"The company has requested the newspaper to publish a rectification of the article. The options of legal action are currently being evaluated.
"Contrary to what the article on August 10 claims, both of the offset programmes MAN Ferrostaal is pursuing in SA are well under way. The one for ARMSCOR, the national procurement office, has successfully been fulfilled, and, as stated in a letter by ARMSCOR, actually has been overfulfilled. As stated by the DTI a few days ago, the DTI had rejected an originally planned steel works in Coega. MAN Ferrostaal is successfully pursuing projects to replace this.
"With its offset projects executed so far, MAN Ferrostaal has made a substantial contribution to the SA economy, having invested several hundreds of million Rand and having saved and created several thousands of jobs. Examples of these projects are a production facility for microchips in Pretoria, tea plantations and a fabrication yard for oil and gas platforms in Saldanha Bay, Western Cape, which was handed over to the local operator late last year. The yard is now negotiating its first contracts.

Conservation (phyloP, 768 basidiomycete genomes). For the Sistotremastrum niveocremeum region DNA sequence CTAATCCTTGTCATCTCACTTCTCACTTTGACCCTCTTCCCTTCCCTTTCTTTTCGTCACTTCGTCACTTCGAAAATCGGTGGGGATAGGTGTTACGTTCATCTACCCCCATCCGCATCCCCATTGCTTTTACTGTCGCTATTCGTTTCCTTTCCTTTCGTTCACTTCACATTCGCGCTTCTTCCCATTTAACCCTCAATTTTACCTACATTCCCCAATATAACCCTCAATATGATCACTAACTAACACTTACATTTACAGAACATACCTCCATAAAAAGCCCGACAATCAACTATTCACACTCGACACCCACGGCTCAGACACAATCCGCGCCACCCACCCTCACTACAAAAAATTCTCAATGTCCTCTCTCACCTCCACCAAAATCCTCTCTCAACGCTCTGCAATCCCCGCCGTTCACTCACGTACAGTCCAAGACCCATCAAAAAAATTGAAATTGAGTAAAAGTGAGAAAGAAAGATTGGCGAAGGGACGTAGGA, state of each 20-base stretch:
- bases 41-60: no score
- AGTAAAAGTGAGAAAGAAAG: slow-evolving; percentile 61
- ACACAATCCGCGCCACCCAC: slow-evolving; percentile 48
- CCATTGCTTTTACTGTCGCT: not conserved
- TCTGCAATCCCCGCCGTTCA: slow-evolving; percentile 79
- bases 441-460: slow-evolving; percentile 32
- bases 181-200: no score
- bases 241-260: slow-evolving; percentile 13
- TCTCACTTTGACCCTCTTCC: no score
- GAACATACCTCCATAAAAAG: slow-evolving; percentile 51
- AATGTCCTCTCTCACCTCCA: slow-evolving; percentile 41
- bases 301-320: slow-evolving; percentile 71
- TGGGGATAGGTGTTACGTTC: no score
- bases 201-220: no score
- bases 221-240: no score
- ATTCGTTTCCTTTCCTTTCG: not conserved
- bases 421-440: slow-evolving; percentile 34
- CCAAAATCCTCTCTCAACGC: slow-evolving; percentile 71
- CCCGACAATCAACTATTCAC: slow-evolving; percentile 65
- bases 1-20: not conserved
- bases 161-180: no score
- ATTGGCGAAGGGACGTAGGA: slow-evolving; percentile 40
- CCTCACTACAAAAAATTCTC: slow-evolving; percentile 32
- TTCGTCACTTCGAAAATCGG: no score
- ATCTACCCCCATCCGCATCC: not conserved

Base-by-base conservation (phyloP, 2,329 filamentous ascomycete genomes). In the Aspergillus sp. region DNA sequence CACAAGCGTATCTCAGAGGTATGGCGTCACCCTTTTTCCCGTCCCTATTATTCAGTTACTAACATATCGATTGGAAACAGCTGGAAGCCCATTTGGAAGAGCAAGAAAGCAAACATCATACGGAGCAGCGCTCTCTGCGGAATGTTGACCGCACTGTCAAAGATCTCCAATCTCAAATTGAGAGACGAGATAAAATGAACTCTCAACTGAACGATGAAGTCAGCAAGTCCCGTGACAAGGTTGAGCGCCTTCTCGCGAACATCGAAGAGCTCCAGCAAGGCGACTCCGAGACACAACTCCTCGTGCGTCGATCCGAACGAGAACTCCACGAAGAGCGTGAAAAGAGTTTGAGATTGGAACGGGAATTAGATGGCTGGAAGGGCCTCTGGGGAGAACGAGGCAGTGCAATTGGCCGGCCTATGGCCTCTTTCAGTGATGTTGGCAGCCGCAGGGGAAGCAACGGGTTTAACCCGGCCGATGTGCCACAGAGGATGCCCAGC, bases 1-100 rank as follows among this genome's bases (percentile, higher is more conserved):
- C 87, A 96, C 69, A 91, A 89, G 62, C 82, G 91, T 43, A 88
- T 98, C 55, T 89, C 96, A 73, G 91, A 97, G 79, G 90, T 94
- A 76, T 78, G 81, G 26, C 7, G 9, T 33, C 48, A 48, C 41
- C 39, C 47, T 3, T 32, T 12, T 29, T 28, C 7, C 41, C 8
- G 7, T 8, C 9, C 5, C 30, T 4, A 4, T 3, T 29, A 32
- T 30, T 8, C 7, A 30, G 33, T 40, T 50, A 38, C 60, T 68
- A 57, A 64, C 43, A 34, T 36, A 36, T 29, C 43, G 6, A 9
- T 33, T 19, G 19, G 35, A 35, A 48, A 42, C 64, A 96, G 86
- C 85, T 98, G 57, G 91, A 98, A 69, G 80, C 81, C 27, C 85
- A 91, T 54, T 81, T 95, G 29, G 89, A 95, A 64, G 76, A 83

"These contracts will give South Africa the possibility of participating in the booming African oil and gas market. The first yard will be supplemented by a second facility for the maintenance and service of oil and platforms in Cape Town Harbour. The company is currently working on obtaining permission to build this second yard. Together, the two yards and supplying local companies are expected to create several thousands of jobs in the mid term.
"Due to the success of the current projects, MAN Ferrostaal was invited last year by the DTI to enter into a strategic partnership with the Department in order to continue the cooperation after all offset obligations have been fulfilled."
end of declaration
Who is MAN Ferrostaal?
With 4,200 employees MAN Ferrostaal is represented in more than 60 countries. The company achieved a turnover of EUR 1.4 billion in 2007. It is a subsidiary of MAN Aktiengesellschaft, Munich. The MAN Group is one of Europe's leading manufacturers of engineering equipment and vehicles, generating annual sales of around EUR 16 billion.